The top five Latino projects keeping pulp literature alive
Frequently-overlooked pulp literature in Spanish is still alive in the flame of small projects all over South America.
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The reality is that pulp literature has already lived its golden age. But in spite of this, if globalism has any advantage, one no longer needs large markets for something to survive, only faithful supporters and a strong grassroots audiences. This theory is corroborated in the success seen by several pulp publications in Spanish still present across South America.
Pulp literature is fiction (terror, fantasy, science-fiction) that was marketed and sold at newsstands in the last decades of the last century. Normally of small size and with very low quality paper that justified the low cost, the genre of popular literature has now become a literary subgenre.
The conditions necessary to maintain an entire industry no longer exist.
To start, its main exporters in the 80s came from dictatorships and could get by paying its authors extremely low wages, taking advantage of the fact that they would be supporters, or they could hire ghost writers to produce in their name.
On the other hand, the concept of entertainment has changed a lot, so the massive serialization and new platforms competed directly with cultural products that were closer to entertainment than the avant-garde.
It has a lot to do with another feature that prevented the industry from blossoming.
Fiction literature was sometimes used in countries that were living in or fleeing from dictatorships with an escapist purpose. As those same cultural systems became open to the world's geopolitical landscape as well as to the political challenges of non-fiction writers. In short, they had to play catch up with the purposes of literature as their world opened up.
As a result, pulp literature has become a sub-genre in the same way that the spaghetti western or superheroes did.
The American academy has contributed a lot to the trend. Its members have been practically the only ones to recall authors of the period, such as Ray Bradbury, Edgar Rice Burroughs, Robert E. Howard, Fritz Lieber, and L. Ron Hubbard himself, the founder of Scientology.
In many Latin American countries, where pulp literature exchange groups are frequent, the sub-genre's full realization is a work in progress.
That is why those who try to continue the pulp legacy shine in an already-converted sub-genre with very concrete norms. They also keep it updated to the panorama of their respective nations.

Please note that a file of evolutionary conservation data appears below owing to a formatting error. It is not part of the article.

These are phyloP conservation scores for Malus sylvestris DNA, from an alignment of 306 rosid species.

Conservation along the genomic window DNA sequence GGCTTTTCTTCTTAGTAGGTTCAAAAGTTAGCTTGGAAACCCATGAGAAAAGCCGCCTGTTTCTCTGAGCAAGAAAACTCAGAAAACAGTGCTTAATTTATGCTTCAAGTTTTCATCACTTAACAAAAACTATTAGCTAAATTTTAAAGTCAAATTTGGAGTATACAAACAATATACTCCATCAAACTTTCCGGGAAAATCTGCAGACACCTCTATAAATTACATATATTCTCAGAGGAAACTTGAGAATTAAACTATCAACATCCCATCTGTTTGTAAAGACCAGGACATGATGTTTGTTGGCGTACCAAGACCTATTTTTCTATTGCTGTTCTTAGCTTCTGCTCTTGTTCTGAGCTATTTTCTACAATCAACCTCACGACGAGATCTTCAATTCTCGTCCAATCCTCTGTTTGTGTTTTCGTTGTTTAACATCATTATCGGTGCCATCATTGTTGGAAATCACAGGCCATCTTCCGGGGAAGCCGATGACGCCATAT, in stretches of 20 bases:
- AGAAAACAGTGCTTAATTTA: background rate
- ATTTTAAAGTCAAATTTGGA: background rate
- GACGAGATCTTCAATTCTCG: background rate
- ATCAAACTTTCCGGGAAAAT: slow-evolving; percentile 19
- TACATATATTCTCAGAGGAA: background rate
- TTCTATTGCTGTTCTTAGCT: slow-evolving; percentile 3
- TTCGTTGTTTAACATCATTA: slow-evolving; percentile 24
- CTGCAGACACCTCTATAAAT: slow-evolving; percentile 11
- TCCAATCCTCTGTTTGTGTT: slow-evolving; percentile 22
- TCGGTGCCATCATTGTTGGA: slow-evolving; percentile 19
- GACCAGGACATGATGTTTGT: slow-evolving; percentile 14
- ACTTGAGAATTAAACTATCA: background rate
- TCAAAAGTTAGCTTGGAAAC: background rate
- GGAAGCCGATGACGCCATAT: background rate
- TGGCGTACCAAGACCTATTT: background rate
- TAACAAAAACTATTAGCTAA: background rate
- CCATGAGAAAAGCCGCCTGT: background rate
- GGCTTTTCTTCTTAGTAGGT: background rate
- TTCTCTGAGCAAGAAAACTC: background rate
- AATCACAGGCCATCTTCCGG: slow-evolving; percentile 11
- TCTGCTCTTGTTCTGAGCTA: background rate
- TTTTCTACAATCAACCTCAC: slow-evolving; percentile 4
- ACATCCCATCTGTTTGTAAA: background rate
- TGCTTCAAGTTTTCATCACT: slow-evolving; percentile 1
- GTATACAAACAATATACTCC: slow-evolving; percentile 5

Here is the top five of projects that should be given a look.
The digital magazine founded in Havana in 1999 is one of the most faithful representatives of the most classic, pulp literature style adapted to the new times. It looks for the low cost and its objective is to present new voices of the fantastic genre, so they can create their own fantastic poetry awards. They also accept manuscripts.
From Colombia comes this magazine of science-fiction short stories that is very similar to a previous project that shut down in 2016. It came back adapted to the new times in the shape of a podcast — a sign that the pulp doesn't adhere to formats.
There are a number of magazines, but pulp also appears in books. It is true that the price of pocket editions can no longer compete with the big publishers, but it is possible to obtain a catalog of new voices that are local, specifically from Chile. This publication was founded by Marcelo Novoa, author also of several anthologies dedicated to pulp literature, like Años Luz: Mapa Estelar de la Ciencia Ficción en Chile (published in 2006).
Rather than a publication, this is a person. Jeu Azarru, also known as Juan de Urraza, is prolific in pulp literature. He has fantastic work and a self-taught universe that remembers the great signatures of the subgenre.
Bizarre? pulp? splatter? It is hard to provide labels on when it comes to innovation in the subgenre. If there is anything in the present similar to pulp, but attentive to postmodern anxieties, it is the very-specific, North American bizarre. This Colombian publisher is in charge of bringing all this to the Latinx reader and also addressing the margins of fiction by translating authors such as Supervert and João Barreiros.